Coronavirus: Five reasons why it is so bad in Yemen


The Image copyright

Legend of the Image
Yemen’s health facilities have been devastated by five years of war

Coronavirus may spread faster, wider, and with consequences more deadly in Yemen than in many other countries in the world, the UN said. Here are five reasons why.

1. It is a country always at war

Since 2015, Yemen has been devastated by the war, leaving millions of people without access to adequate health care, safe drinking water or sanitation, which is crucial for the prevention of the spread of the virus.

Media playback is unsupported on your device
The media legendThe sick, the children trapped by the war in Yemen

Vital food, medicines and humanitarian supplies have been limited by a partial land, sea and air blockade set up by a Saudi-led coalition of countries in fight against the houthis – while the rebels themselves have obstructed the distribution of aid.

Not having a central government in charge (the rebels has led the government to get out of the capital and in the south of the country) is coronavirus more difficult to contain.

2. It is already suffering the world’s worst humanitarian crisis

Conditions in the Yemen make the population particularly at risk for a highly contagious disease.

Nearly three years before the advent of Covid-19, the UN said that Yemen are the poorest in the world. Approximately 24 million people there – and it is about 80% of the population depend on aid to survive, and millions are on the brink of starvation.

Media playback is unsupported on your device

The media legendThe UN said that Yemen is on the brink of the worst famine in 100 years, if the war continues

It is estimated that 2 million children suffer from acute malnutrition, and the country has already struggling to cope with diseases such as dengue fever, malaria and cholera before the first case of coronavirus has not been reported.

  • Yemen crisis: Why is there a war?
  • How my country has changed

The immune system is weakened, those who suffer from chronic diseases could contract Covid-19 more easily, and more difficult to survive.

3. Yemen health system has collapsed

Five years of war, has shattered the country’s health system, leaving it unable to cope with a pandemic.

Media playback is unsupported on your device

The media legendYemen: Death by war or pandemic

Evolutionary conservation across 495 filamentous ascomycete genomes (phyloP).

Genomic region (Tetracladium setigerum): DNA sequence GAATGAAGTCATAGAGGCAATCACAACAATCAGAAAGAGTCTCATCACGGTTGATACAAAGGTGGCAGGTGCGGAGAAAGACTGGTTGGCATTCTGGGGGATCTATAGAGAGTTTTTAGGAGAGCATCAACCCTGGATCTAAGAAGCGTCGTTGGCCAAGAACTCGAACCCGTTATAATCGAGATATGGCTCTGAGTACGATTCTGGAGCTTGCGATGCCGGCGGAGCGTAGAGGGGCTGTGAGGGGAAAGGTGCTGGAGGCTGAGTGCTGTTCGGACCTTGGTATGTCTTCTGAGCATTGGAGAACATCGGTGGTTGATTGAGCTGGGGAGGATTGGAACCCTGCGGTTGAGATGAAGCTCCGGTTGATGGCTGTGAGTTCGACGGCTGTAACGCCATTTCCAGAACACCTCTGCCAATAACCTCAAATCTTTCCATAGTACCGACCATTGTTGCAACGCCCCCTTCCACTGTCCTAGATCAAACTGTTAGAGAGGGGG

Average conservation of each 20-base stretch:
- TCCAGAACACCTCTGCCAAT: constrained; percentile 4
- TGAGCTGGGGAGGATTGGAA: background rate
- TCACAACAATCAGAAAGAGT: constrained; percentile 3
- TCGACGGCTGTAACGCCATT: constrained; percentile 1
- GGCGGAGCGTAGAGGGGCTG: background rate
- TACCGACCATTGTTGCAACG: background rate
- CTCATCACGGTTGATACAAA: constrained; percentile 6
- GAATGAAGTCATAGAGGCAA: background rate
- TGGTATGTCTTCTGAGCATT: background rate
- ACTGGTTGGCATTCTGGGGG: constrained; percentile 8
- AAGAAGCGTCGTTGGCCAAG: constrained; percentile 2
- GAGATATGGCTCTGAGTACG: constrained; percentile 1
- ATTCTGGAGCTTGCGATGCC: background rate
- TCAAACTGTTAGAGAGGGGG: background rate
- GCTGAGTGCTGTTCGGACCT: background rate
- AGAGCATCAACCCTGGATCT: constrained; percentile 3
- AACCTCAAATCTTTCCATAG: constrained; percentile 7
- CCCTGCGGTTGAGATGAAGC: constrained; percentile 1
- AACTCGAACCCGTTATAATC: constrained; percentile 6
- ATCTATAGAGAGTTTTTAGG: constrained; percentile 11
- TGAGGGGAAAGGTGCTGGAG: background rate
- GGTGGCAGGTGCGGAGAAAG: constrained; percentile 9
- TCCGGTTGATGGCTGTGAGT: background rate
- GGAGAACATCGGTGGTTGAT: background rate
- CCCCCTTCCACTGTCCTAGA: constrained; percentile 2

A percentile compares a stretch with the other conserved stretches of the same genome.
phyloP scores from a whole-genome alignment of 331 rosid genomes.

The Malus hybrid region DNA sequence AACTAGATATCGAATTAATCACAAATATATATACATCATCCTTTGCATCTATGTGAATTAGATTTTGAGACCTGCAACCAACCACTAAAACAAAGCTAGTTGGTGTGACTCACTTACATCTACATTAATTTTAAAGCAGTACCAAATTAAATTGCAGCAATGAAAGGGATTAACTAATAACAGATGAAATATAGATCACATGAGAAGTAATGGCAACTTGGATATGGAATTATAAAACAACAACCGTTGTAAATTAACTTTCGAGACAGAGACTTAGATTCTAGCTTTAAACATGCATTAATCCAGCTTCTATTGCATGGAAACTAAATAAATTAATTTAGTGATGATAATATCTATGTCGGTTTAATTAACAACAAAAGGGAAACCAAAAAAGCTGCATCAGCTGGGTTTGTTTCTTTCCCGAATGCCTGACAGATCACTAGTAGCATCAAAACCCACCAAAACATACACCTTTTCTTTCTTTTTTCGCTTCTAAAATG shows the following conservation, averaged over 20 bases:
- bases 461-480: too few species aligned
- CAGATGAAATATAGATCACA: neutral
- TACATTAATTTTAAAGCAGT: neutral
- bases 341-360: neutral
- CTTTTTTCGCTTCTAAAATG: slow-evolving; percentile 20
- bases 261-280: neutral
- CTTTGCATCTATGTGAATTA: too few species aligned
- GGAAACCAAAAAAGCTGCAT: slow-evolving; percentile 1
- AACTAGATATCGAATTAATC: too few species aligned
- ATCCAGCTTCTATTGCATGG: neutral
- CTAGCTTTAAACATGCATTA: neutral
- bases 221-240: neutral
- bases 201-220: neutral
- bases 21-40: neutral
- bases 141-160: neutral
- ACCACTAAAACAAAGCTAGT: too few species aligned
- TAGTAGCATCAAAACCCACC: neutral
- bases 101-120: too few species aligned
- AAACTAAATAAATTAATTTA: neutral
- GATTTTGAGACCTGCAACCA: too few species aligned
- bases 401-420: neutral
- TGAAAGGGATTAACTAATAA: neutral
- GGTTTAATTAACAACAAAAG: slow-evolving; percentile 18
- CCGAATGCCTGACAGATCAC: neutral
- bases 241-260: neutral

Much of Yemen 3 500 medical facilities have been damaged or destroyed in air strikes, and only half are thought to be fully operational.

  • Yemen doctors attached to ‘unspeakable’ crisis

The clinics are reported to be crowded, and basic drugs and equipment are not in a country of 27.5 million people there are only a few hundreds of fan machines, which are used to help the patients to breathe in cases where coronavirus leads to lung failure.

4. The actual number of cases of coronavirus is unknown

Without knowing more precisely who had the coronavirus, it is more difficult to prevent its spread, or of a plan for the numbers of patients which exerts extra pressure on the already fragile health system.

Since the first coronavirus patient was identified in the areas held in April, the actual extent of the epidemic has been impossible to determine.

The government has said a little more than 900 caseswhile the rebels who control the capital and other densely populated areas say they have detected only four cases on their territory.

The UN says that with the test kits in short supply and a lack of transparency in the data of the rebels and the government, the actual number of cases is almost certainly much higher across the board.

5. The physicians themselves are vulnerable

Alongside a lack of medicine to treat cases of doctors, in Yemen, the lack of personal protective equipment (PPE) such as gowns and masks, to protect them from the disease.

An unconfirmed report on the privately owned Al-Masdar news website said dozens of doctors, died as a result of Covid-19 both the rebel and government occupied areas.

Media playback is unsupported on your device

The media legendThe doctor on the front line after years of war in Yemen

One of the most eminent experts of infectious diseases in Yemen, Yassin Abdul-Wareth, died Covid-19 earlier this month, in what has been described as a major blow to Yemen’s health sector.


Please enter your comment!
Please enter your name here